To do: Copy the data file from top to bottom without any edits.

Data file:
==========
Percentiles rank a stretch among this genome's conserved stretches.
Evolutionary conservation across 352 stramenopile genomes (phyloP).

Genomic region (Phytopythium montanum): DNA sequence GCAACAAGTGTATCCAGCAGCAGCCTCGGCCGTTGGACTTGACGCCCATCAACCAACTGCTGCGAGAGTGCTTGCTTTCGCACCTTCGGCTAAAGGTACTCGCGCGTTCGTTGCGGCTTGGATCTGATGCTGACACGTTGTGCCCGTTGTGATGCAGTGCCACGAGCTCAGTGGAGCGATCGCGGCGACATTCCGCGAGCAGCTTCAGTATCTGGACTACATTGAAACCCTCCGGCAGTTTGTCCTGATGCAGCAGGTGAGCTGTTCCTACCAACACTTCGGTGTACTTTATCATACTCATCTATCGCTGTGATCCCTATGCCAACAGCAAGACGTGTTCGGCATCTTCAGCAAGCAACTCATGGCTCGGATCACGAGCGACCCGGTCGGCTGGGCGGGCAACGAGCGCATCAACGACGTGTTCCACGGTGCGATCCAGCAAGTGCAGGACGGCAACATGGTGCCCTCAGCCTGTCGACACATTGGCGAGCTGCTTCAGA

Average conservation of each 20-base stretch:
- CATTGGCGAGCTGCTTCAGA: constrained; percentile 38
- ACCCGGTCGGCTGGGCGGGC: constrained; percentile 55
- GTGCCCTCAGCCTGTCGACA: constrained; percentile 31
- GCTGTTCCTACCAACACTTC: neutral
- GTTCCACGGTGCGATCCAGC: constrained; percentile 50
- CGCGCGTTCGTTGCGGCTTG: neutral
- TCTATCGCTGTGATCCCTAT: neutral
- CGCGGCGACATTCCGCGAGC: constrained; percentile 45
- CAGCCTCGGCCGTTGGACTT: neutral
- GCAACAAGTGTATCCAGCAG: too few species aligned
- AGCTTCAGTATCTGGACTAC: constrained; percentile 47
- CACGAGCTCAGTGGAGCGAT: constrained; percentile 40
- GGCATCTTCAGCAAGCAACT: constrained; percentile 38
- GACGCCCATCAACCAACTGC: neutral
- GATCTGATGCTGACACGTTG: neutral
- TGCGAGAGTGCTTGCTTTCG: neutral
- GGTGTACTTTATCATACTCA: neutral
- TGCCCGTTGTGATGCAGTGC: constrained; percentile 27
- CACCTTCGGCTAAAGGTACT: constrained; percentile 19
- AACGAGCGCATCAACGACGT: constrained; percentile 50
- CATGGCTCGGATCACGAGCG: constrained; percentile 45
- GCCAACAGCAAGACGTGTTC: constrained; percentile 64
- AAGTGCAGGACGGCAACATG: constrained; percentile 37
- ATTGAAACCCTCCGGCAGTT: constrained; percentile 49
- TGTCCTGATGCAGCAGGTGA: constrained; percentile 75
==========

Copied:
Percentiles rank a stretch among this genome's conserved stretches.
Evolutionary conservation across 352 stramenopile genomes (phyloP).

Genomic region (Phytopythium montanum): DNA sequence GCAACAAGTGTATCCAGCAGCAGCCTCGGCCGTTGGACTTGACGCCCATCAACCAACTGCTGCGAGAGTGCTTGCTTTCGCACCTTCGGCTAAAGGTACTCGCGCGTTCGTTGCGGCTTGGATCTGATGCTGACACGTTGTGCCCGTTGTGATGCAGTGCCACGAGCTCAGTGGAGCGATCGCGGCGACATTCCGCGAGCAGCTTCAGTATCTGGACTACATTGAAACCCTCCGGCAGTTTGTCCTGATGCAGCAGGTGAGCTGTTCCTACCAACACTTCGGTGTACTTTATCATACTCATCTATCGCTGTGATCCCTATGCCAACAGCAAGACGTGTTCGGCATCTTCAGCAAGCAACTCATGGCTCGGATCACGAGCGACCCGGTCGGCTGGGCGGGCAACGAGCGCATCAACGACGTGTTCCACGGTGCGATCCAGCAAGTGCAGGACGGCAACATGGTGCCCTCAGCCTGTCGACACATTGGCGAGCTGCTTCAGA

Average conservation of each 20-base stretch:
- CATTGGCGAGCTGCTTCAGA: constrained; percentile 38
- ACCCGGTCGGCTGGGCGGGC: constrained; percentile 55
- GTGCCCTCAGCCTGTCGACA: constrained; percentile 31
- GCTGTTCCTACCAACACTTC: neutral
- GTTCCACGGTGCGATCCAGC: constrained; percentile 50
- CGCGCGTTCGTTGCGGCTTG: neutral
- TCTATCGCTGTGATCCCTAT: neutral
- CGCGGCGACATTCCGCGAGC: constrained; percentile 45
- CAGCCTCGGCCGTTGGACTT: neutral
- GCAACAAGTGTATCCAGCAG: too few species aligned
- AGCTTCAGTATCTGGACTAC: constrained; percentile 47
- CACGAGCTCAGTGGAGCGAT: constrained; percentile 40
- GGCATCTTCAGCAAGCAACT: constrained; percentile 38
- GACGCCCATCAACCAACTGC: neutral
- GATCTGATGCTGACACGTTG: neutral
- TGCGAGAGTGCTTGCTTTCG: neutral
- GGTGTACTTTATCATACTCA: neutral
- TGCCCGTTGTGATGCAGTGC: constrained; percentile 27
- CACCTTCGGCTAAAGGTACT: constrained; percentile 19
- AACGAGCGCATCAACGACGT: constrained; percentile 50
- CATGGCTCGGATCACGAGCG: constrained; percentile 45
- GCCAACAGCAAGACGTGTTC: constrained; percentile 64
- AAGTGCAGGACGGCAACATG: constrained; percentile 37
- ATTGAAACCCTCCGGCAGTT: constrained; percentile 49
- TGTCCTGATGCAGCAGGTGA: constrained; percentile 75